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John Bird. Mezzotint by V. Green, 1776, after J. Lewis.

Lewis, John, approximately 1740-
Decr. 2. 1776


Attribution 4.0 International (CC BY 4.0)

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Credit: John Bird. Mezzotint by V. Green, 1776, after J. Lewis. Credit: Wellcome Collection. Attribution 4.0 International (CC BY 4.0)

About this work


John Bird of London, who furnished the chief observatories of the world, with the most capital astronomical instruments divided by him after an improved method of his own, in a manner superior to any executed before, for which, and many other Improvements in the construction of astronomical instruments, he was honoured with a considerable recompence from the Commissioners of Longitude. Died the 31st March 1776, in the 67th year of his age. Lewis pinxit ; Engraved by V. Green, engraver to his Majesty, & to the Elector Palatine.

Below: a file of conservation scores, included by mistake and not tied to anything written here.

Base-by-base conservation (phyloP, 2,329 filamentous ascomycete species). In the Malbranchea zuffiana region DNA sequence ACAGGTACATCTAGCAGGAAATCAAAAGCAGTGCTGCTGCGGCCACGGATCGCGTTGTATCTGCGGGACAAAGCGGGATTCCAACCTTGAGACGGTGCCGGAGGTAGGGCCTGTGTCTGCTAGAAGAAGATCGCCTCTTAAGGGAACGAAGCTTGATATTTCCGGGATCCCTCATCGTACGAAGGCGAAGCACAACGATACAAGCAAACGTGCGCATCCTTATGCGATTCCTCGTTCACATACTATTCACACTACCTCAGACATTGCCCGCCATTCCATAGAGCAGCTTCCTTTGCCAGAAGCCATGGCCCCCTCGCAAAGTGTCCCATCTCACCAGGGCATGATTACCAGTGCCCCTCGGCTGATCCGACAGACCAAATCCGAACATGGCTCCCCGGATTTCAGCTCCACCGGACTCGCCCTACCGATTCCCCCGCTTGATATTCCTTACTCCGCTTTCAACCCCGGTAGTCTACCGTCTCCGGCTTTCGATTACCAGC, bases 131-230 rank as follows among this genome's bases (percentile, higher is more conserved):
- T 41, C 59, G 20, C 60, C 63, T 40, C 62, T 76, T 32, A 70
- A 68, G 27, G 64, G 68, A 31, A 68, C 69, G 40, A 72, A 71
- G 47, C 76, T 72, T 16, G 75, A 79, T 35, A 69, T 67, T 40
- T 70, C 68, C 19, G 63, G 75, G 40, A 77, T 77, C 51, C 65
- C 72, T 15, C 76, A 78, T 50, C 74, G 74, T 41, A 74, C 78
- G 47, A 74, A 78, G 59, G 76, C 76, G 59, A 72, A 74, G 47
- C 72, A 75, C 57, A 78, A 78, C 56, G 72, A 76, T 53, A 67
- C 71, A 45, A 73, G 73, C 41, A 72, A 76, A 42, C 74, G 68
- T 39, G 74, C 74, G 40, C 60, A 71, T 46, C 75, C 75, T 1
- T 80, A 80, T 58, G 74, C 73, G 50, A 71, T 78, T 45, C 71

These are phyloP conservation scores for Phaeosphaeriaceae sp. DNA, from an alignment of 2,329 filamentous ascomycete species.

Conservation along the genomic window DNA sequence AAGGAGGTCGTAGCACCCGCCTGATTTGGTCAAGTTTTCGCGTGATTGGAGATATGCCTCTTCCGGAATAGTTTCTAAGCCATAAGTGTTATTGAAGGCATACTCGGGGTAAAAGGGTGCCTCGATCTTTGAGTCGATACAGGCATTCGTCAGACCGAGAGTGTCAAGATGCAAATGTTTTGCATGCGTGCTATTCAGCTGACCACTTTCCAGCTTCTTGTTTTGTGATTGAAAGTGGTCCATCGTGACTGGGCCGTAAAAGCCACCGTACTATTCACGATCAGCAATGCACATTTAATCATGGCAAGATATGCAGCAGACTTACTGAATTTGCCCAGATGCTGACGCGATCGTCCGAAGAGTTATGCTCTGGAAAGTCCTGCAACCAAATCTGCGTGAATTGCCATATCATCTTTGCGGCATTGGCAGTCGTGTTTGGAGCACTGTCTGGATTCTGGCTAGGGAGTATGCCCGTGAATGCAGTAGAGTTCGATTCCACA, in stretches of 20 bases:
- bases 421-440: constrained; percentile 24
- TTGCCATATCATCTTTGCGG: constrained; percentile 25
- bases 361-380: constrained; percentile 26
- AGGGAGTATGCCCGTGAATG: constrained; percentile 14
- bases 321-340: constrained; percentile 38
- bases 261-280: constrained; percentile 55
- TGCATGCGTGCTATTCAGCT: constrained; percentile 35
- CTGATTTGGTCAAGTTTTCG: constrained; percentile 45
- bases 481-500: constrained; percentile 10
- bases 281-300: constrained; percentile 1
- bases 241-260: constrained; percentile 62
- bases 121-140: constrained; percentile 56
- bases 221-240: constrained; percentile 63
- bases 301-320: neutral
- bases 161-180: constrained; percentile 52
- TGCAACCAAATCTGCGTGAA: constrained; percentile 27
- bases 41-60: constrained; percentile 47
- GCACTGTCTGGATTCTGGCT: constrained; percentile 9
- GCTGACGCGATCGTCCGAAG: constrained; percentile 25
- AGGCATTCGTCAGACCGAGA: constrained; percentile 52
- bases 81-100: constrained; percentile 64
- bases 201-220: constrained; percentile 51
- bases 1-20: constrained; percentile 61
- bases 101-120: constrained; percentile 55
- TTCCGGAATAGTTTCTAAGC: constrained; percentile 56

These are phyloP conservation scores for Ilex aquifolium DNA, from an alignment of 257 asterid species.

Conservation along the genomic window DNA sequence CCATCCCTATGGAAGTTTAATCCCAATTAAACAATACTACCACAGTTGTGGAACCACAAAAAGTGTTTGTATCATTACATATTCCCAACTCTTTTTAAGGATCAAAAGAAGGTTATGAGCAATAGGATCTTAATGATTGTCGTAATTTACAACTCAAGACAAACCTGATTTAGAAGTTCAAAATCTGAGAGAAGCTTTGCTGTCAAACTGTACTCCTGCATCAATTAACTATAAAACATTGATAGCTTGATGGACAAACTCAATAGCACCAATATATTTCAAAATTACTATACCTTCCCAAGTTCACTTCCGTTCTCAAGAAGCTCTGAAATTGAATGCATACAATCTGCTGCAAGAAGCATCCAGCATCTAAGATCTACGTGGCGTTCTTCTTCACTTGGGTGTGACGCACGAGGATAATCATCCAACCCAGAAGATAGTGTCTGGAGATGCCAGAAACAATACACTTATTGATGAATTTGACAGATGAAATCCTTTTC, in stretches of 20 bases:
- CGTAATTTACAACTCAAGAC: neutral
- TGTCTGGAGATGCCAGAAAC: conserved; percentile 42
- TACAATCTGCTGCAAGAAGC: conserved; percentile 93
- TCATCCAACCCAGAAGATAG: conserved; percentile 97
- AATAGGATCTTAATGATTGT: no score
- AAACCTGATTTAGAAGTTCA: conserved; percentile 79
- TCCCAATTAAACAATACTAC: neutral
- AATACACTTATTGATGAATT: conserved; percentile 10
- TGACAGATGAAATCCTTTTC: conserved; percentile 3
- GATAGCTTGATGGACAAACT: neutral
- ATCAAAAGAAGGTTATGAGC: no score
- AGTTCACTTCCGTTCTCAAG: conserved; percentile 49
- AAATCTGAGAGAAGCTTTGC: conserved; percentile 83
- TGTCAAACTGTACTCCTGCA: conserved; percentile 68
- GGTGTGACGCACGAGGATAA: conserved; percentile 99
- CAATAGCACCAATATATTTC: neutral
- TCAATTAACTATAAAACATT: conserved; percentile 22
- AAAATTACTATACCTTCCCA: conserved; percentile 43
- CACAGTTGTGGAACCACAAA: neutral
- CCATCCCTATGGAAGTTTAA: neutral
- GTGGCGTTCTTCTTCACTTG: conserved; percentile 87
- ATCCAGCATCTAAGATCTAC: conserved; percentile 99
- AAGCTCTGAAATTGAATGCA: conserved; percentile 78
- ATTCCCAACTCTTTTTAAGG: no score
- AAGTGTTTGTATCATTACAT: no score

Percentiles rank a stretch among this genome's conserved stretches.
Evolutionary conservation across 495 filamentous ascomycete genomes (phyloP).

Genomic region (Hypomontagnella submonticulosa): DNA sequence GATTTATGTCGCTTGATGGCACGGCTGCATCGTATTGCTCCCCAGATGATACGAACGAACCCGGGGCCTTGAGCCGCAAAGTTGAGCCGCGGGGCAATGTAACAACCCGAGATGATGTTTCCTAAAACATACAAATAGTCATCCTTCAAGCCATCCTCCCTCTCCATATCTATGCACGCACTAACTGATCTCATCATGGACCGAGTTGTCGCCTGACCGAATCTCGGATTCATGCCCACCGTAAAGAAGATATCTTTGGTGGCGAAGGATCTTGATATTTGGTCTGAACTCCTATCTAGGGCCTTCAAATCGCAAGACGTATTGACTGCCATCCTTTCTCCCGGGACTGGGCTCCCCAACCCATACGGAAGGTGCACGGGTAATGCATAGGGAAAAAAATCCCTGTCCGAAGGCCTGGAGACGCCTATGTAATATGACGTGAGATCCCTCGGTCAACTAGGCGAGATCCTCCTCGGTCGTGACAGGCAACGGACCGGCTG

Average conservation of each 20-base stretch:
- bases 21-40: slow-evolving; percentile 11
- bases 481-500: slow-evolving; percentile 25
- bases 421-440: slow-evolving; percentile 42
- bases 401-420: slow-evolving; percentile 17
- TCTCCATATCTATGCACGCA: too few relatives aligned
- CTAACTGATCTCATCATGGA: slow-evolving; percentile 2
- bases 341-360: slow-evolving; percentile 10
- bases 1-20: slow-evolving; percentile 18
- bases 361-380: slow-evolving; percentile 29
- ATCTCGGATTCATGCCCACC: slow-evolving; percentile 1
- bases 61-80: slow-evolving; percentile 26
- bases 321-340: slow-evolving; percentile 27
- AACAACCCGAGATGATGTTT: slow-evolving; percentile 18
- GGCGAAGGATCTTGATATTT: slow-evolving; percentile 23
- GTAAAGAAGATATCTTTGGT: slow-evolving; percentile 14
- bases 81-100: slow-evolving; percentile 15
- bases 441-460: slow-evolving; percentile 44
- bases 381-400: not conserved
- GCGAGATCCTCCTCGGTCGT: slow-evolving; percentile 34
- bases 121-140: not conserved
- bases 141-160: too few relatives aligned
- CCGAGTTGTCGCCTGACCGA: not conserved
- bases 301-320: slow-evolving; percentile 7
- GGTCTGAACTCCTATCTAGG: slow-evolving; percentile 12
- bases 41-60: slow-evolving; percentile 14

London (Salisbury Street, Strand) : Published ... by V. Green, Engraver to his Majesty &c, Decr. 2. 1776

Physical description

1 print : mezzotint

Publications note

R. Burgess, Portraits of doctors & scientists in the Wellcome Institute, London 1973, no. 308.1

A. Whitman, British mezzotinters: Valentine Green, London, 1902, no. 63, pp. 64-65, and p. 14 (Green moved out of Salisbury St in October 1778)

J. Chaloner Smith, British mezzotinto portraits, part 2, London 1883, p. 537, Valentine Green no. 9


Wellcome Library no. 1120i

Creator/production credits

Attributed to John Lewis (né Johann Ludwig), born ca. 1740, a miniature painter from Hanover who moved to London and anglicised his name as John Lewis. His sons, the artists George R Lewis (b. 1782) and F.C. Lewis (b. 1779), both used at various times the address Salisbury Street, Strand, the address of Valentine Green from ca. 1770 (Whitman, loc. cit. no. 16) until 1778, but were themselves too young to have produced the present portrait. Bird's instrument-workshop at York Buildings, south of the Strand, was a short walk westwards from the Lewis house in Salisbury Street, Strand


  • English

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